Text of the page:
“We wanted to give the festival a new name that better reflects how it has evolved and why it has been so popular over the years,” said Brad LaDouceur, Vice President, Event Cinema. “Flashback Film Fest fits perfectly with our Event Cinema business which offers guests exciting, unique content that ranges from classic films to renowned stage productions. We take them on tours of famous galleries and put them courtside at sporting events without them ever having to set foot on a plane, or in this case, a time machine.”
“The great thing about this festival is that audiences will have a chance to relive these movies in the way they were meant to be seen; on a big screen, with an audience,” said author and film critic, Richard Crouse. “The best and most powerful way to see a movie is to fully immerse yourself in the theatre experience, surrounded by people who are enjoying it just as much as you are. I’m personally looking forward to seeing films like Fight Club, Blade Runner – The Final Cut, Pulp Fiction and Shallow Grave in all their glory.”
The 2017 Flashback Film Fest Line-up includes:
Air Force One (1997) *20 year anniversary
Blade Runner – The Final Cut (2007) *10 year anniversary/35 year anniversary of original
Blood Simple (1984)
The Fifth Element (1997) *20 year anniversary
Fight Club (1999)
The Fugitive (1993)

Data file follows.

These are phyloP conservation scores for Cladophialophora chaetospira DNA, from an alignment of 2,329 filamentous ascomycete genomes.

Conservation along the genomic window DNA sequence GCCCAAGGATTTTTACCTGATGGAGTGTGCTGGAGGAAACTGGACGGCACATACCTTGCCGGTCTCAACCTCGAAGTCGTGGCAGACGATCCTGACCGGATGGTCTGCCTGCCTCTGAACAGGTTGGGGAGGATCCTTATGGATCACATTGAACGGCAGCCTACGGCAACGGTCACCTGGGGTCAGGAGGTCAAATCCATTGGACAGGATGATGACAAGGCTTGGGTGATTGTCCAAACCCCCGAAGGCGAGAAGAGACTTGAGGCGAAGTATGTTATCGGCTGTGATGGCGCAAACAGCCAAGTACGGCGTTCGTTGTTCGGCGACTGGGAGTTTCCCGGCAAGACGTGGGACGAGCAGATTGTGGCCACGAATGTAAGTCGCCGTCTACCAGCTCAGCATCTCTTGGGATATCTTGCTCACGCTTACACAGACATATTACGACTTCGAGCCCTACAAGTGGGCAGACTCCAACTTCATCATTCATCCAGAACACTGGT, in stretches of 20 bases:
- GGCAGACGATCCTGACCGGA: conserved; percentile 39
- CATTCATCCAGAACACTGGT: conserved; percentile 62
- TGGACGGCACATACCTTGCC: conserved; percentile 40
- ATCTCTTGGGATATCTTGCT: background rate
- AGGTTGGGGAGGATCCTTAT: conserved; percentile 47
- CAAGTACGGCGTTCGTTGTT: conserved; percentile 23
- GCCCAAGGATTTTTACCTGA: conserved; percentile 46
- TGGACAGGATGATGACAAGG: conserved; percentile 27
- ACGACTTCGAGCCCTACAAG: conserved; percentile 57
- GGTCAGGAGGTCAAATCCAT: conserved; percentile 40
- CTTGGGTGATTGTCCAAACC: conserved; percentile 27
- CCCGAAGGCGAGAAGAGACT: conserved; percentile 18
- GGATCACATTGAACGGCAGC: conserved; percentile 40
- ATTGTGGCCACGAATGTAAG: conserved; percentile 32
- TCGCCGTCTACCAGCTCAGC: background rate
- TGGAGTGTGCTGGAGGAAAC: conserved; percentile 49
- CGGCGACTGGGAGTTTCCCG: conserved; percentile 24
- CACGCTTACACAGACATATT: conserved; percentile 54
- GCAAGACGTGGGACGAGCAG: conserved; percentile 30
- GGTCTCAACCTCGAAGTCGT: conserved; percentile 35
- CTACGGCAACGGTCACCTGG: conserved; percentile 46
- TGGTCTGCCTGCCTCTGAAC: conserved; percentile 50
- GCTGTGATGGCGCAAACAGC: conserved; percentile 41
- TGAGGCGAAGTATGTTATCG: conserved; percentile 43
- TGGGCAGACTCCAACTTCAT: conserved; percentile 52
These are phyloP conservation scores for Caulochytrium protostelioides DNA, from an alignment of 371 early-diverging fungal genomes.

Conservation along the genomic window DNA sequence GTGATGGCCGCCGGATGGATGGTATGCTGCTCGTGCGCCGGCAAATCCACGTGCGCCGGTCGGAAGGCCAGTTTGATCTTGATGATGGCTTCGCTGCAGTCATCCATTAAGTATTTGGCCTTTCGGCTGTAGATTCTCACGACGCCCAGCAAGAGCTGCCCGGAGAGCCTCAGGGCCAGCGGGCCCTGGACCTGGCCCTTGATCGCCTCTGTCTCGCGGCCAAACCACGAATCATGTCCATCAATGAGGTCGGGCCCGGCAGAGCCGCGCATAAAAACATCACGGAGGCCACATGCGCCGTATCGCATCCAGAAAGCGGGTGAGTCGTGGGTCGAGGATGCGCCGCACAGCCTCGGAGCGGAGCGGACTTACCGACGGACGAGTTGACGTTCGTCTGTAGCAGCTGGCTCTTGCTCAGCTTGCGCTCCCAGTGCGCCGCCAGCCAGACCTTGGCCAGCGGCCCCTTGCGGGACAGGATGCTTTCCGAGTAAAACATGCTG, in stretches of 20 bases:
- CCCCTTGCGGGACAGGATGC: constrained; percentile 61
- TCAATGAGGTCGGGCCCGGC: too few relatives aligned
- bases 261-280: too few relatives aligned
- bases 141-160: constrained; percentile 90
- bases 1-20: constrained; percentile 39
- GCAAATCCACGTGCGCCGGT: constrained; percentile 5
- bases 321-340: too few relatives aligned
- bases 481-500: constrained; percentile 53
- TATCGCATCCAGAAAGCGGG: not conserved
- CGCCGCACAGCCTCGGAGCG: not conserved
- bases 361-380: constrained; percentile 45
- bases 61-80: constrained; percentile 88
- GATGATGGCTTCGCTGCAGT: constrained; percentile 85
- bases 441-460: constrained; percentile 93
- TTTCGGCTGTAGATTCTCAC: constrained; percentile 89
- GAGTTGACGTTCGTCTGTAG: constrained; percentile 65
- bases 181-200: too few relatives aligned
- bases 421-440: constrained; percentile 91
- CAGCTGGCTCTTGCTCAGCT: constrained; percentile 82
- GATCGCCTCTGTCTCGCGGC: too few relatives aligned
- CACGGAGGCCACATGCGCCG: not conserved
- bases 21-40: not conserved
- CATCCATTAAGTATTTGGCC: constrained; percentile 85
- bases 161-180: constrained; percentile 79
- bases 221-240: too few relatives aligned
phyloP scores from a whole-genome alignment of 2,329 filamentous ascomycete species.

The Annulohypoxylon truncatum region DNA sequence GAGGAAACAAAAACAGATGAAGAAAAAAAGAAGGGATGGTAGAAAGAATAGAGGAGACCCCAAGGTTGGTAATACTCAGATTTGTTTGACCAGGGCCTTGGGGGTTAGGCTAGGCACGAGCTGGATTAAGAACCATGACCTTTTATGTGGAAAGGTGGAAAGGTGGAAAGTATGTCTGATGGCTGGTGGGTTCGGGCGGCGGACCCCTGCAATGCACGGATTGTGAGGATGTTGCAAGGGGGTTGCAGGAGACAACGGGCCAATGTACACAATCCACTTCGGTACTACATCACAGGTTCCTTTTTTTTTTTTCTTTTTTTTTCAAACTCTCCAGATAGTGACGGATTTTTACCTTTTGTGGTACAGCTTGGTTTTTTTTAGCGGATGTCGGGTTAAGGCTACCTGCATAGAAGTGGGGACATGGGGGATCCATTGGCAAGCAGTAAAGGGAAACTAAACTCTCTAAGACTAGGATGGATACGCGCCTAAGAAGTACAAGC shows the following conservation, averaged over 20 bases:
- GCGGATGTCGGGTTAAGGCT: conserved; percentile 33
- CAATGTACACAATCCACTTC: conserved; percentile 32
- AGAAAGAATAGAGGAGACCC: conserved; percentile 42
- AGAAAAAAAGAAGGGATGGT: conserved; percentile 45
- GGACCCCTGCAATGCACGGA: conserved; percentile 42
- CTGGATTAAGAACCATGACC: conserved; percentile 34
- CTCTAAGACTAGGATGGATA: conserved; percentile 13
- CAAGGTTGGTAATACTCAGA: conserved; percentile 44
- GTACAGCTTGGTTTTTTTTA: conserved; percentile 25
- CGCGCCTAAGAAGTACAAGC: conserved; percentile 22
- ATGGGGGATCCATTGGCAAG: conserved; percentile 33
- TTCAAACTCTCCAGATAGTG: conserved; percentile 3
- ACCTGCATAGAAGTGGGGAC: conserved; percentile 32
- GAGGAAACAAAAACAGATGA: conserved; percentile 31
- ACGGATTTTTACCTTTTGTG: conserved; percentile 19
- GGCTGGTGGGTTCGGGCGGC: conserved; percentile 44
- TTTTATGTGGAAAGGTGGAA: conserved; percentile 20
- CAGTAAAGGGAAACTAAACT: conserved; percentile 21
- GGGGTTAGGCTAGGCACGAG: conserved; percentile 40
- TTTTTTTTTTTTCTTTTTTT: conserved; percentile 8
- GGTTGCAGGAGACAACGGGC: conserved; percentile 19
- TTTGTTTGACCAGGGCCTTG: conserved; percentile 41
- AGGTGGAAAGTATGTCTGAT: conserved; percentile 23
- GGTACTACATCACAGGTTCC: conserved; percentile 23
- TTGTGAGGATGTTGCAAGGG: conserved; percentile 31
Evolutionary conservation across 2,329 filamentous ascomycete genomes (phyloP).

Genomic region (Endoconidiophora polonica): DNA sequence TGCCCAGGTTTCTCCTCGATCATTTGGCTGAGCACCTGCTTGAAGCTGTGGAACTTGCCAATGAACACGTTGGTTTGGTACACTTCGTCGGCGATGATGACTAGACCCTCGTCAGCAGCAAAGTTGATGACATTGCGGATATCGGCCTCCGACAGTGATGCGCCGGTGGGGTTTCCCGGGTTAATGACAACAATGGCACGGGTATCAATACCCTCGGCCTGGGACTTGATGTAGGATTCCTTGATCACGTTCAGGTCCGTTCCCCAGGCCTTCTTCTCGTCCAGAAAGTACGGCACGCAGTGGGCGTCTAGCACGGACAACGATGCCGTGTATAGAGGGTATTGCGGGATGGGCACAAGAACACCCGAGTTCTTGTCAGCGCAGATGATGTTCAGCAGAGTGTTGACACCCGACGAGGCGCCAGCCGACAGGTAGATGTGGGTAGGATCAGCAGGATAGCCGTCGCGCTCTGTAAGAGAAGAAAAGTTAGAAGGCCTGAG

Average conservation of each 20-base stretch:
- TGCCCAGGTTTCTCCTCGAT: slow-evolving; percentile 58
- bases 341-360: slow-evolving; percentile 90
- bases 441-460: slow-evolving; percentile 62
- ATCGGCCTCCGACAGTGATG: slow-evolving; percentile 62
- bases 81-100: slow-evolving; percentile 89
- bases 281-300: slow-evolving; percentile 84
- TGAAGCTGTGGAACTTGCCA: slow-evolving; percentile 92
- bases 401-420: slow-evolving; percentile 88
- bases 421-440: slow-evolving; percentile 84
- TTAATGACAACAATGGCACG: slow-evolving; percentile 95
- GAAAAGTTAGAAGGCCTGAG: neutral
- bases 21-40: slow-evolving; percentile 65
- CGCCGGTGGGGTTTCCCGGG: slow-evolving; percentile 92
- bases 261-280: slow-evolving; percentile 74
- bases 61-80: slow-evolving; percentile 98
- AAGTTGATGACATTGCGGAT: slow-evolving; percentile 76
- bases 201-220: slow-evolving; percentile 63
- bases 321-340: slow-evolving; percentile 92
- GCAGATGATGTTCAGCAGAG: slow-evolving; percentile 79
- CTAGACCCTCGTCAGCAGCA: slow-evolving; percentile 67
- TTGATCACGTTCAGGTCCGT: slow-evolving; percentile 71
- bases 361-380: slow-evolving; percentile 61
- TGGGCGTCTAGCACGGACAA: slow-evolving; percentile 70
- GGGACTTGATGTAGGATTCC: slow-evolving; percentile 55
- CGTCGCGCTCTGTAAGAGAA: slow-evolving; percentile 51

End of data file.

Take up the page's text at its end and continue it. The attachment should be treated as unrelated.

Groundhog Day (1993)
Jurassic Park (1993)
The Princess Bride (1987) *30 year anniversary
Pulp Fiction (1994)
The Running Man (1987) *30 year anniversary
Shallow Grave (1994)
Starship Troopers (1997) *20 year anniversary
Tickets for festival films cost $7.99, $6.99 for 5 or more films and new this year film fanatics can buy the “I Want It All” pass for $69.99 allowing them access to all 17 films for a price of $4.11 per admission. For a complete list of show times, or to purchase tickets, visit Cineplex.com/FBFF .
I saw Quentin Tarantino’s “Pulp Fiction” on its opening day in Toronto. I sat through it once, transfixed and while everyone else stayed glued to their seats for the credits, discussing the movie and picking up their jaws from the floor, I rushed out and bought another ticket for the next screening and sat through it once more. Not sure how many times I’ve seen it since then, but I was reminded of that first screening when I looked at “Pulp Fiction: The Complete Story of Quentin Tarantino’s Masterpiece,” Jason Bailey’s book on the making of the film.
From amazon.ca: ”
When Pulp Fiction was released in theaters in 1994, it was immediately hailed as a masterpiece. The New York Times called it a “triumphant, cleverly disorienting journey,” and thirty-one-year-old Quentin Tarantino, with just three feature films to his name, became a sensation: the next great American director.